The Buildings of Wales: Pembrokeshire By Thomas Lloyd, Julian Orbach and Robert Scourfield. Yale University Press, 2004. £29.95
If Pevsner discovered Englishness through his series of architectural guides The Buildings of England, are Thomas Lloyd, Julian Orbach and Robert Scourfield discovering Welshness in The Buildings ofWales?
This is the fourth volume in the emerging series that will eventually cover all of Wales. It follows the established Pevsner format but, as with other recent editions, the longer introductions make these books more than a simple point of reference. Pembrokeshire is really three books in one. First, the 98-page introduction provides a comprehensive background to the context and architecture of the county from prehistoric times to the present.
Second, the building descriptions provide an astonishingly comprehensive guide. Third, the glossaries are in themselves a compact dictionary of architecture, mixing the standard Pevsner glossary with some helpful notes that explain the meaning of Welsh place names.
For a county of such outstanding natural beauty, it seems entirely appropriate that the introduction begins by describing the landscape. An emerging theme is that landscape, geology and climate have had a powerful influence on Pembrokshire's buildings. Climate change is discussed as a key factor in determining prehistoric settlement patterns, and the need to minimise climate change is a unifying factor for the very small selection of notable recent buildings that are illustrated.
The complex geology is responsible for a variety of local building stones. Some are too porous to resist the damp climate, hence the abundance of roughcast and render. Some are too hard to be intricately carved, hence a more simple approach to detail.
The introduction covers many revealing facts about Pembrokeshire: nowhere in the county is more than 10 miles from the sea;
John Nash was the only 'pure' architect practising west of Swansea in 1780 after his retreat from London to escape his bankrupt past; the great iron roofs covering the shipyards at Pembroke Dock were built by the engineers of the Crystal Palace. Sadly, many architectural highlights describe what might have been or is no more - the roofs at Pembroke Dock are gone and John Nash's opportunities were restricted. Pevsner's incisive critical style emerges where the authors' lament Nash's lack of involvement in the planning of the new town at Milford: 'He would surely have traced out something of more flourish than the simple grid plan that proceeded.'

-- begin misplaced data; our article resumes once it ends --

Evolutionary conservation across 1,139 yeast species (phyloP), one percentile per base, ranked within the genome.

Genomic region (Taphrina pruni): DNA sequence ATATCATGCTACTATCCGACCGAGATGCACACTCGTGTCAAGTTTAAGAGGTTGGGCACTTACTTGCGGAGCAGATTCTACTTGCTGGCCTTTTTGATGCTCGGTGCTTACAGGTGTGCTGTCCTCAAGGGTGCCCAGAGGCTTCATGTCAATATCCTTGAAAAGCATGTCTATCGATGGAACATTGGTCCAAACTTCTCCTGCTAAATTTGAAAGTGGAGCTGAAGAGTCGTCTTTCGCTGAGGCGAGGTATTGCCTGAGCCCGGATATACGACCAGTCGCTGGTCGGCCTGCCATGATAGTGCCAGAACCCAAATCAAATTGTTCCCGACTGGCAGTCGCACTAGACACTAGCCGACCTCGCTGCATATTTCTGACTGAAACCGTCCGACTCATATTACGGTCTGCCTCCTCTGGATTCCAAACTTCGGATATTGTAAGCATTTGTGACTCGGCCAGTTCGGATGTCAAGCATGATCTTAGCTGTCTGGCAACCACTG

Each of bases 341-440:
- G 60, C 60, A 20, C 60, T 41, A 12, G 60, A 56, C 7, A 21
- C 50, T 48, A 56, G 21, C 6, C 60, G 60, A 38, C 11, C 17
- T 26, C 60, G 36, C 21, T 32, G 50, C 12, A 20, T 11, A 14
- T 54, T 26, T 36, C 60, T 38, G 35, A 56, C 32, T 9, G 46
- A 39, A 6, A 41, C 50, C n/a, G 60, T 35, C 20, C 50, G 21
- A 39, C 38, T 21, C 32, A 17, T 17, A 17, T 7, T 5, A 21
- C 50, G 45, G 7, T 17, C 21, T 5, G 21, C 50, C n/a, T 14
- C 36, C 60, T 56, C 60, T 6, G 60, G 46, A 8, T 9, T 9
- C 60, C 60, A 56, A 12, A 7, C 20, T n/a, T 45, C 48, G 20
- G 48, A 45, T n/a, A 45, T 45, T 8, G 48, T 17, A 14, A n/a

The building descriptions reveal an astonishing breadth and depth of research. A curious circular garden in the middle of a country lane on the approach to Castelmartin has been revealed as a former stone-built pound of 1780 for stray animals (creating one of the first roundabouts in the county). Nearby, the most-westerly great landscape garden in Wales is illustrated as the setting for the former Palladian villa Stackpole Court, believed to be by Colen Campbell, but tragically demolished in 1963. Drawings of the scheme show a calm simplicity and help explain the stunning landscape that remains.
Tenby is a particular focus for superlative descriptions. Augustus John is quoted as finding that 'you may travel the world over, but you will find nothing more beautiful'.
Here we are also told that the Greek inscription from Euripedes on Cockerell's 1810 sea-water bath-house translates as 'The sea cleanses all men's pollution' - a poignant reminder of close links with nature.
Nearly 50 pages are devoted to the tiny city of St David's, as the cathedral is considered to be the most important religious building in Wales. By contrast, the evolution of the emerging new building type for nonconformist chapels is a fascinating case study in designing from first principles.
The drawn illustrations combine archive material and helpful diagrams within the body of the text. Colour and black-andwhite photographs are successfully grouped together to minimise any interruption to the flow of text, and their variable quality can perhaps be excused by the informative selection, including two contrasting houses by James Gowan and Future Systems.
In addition to the three authors of Pemrokeshire there are four contributors, and so it is inevitable that the presentation is more complex than in Pevsner's more individual original guides. For example, the development of Milford's town plan is covered three times from different viewpoints. The product is therefore not a solo performance, but more like a chorus by a well-trained choir.
This sense of singularity of purpose and communal effort perhaps also defines an emerging sense of Welshness. No individual architects or builders emerge as a dominant force in the buildings of Pembrokeshire. The abundance of delightful structures is always set off against the greater forces of environment and landscape. This is encapsulated neatly in the jacket illustrations that show Carew Castle and the exquisite Caerfarchell nonconformist chapel (pictured), neither of which has an attributed architect.
David Morley is an architect in London